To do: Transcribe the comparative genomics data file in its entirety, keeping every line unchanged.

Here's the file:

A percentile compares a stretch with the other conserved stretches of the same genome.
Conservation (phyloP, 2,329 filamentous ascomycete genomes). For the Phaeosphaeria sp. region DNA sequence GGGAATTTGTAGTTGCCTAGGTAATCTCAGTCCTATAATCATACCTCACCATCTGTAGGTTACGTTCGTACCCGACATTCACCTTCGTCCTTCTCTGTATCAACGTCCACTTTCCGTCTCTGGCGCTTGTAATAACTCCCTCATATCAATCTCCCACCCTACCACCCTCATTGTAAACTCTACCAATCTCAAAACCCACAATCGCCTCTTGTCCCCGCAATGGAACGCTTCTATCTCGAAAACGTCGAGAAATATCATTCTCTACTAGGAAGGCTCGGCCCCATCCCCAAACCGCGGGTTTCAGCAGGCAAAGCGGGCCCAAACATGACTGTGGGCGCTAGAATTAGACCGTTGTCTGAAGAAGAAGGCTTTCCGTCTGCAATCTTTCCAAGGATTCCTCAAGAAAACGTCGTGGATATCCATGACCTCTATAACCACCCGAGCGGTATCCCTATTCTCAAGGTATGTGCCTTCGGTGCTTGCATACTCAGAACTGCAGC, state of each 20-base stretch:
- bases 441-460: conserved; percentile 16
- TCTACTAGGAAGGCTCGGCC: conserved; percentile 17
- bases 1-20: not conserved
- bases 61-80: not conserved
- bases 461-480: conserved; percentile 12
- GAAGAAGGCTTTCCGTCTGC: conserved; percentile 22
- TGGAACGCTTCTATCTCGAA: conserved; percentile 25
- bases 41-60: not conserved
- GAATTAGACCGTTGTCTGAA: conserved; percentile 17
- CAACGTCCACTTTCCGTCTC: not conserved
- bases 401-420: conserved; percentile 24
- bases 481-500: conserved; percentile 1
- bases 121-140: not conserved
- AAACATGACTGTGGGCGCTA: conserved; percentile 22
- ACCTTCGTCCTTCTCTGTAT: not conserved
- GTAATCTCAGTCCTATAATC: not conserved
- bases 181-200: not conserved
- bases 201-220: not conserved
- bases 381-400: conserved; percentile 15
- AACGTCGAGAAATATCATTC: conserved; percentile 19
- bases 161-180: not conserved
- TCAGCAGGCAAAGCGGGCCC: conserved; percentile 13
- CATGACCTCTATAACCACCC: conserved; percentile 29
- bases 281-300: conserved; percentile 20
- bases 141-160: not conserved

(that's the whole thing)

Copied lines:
A percentile compares a stretch with the other conserved stretches of the same genome.
Conservation (phyloP, 2,329 filamentous ascomycete genomes). For the Phaeosphaeria sp. region DNA sequence GGGAATTTGTAGTTGCCTAGGTAATCTCAGTCCTATAATCATACCTCACCATCTGTAGGTTACGTTCGTACCCGACATTCACCTTCGTCCTTCTCTGTATCAACGTCCACTTTCCGTCTCTGGCGCTTGTAATAACTCCCTCATATCAATCTCCCACCCTACCACCCTCATTGTAAACTCTACCAATCTCAAAACCCACAATCGCCTCTTGTCCCCGCAATGGAACGCTTCTATCTCGAAAACGTCGAGAAATATCATTCTCTACTAGGAAGGCTCGGCCCCATCCCCAAACCGCGGGTTTCAGCAGGCAAAGCGGGCCCAAACATGACTGTGGGCGCTAGAATTAGACCGTTGTCTGAAGAAGAAGGCTTTCCGTCTGCAATCTTTCCAAGGATTCCTCAAGAAAACGTCGTGGATATCCATGACCTCTATAACCACCCGAGCGGTATCCCTATTCTCAAGGTATGTGCCTTCGGTGCTTGCATACTCAGAACTGCAGC, state of each 20-base stretch:
- bases 441-460: conserved; percentile 16
- TCTACTAGGAAGGCTCGGCC: conserved; percentile 17
- bases 1-20: not conserved
- bases 61-80: not conserved
- bases 461-480: conserved; percentile 12
- GAAGAAGGCTTTCCGTCTGC: conserved; percentile 22
- TGGAACGCTTCTATCTCGAA: conserved; percentile 25
- bases 41-60: not conserved
- GAATTAGACCGTTGTCTGAA: conserved; percentile 17
- CAACGTCCACTTTCCGTCTC: not conserved
- bases 401-420: conserved; percentile 24
- bases 481-500: conserved; percentile 1
- bases 121-140: not conserved
- AAACATGACTGTGGGCGCTA: conserved; percentile 22
- ACCTTCGTCCTTCTCTGTAT: not conserved
- GTAATCTCAGTCCTATAATC: not conserved
- bases 181-200: not conserved
- bases 201-220: not conserved
- bases 381-400: conserved; percentile 15
- AACGTCGAGAAATATCATTC: conserved; percentile 19
- bases 161-180: not conserved
- TCAGCAGGCAAAGCGGGCCC: conserved; percentile 13
- CATGACCTCTATAACCACCC: conserved; percentile 29
- bases 281-300: conserved; percentile 20
- bases 141-160: not conserved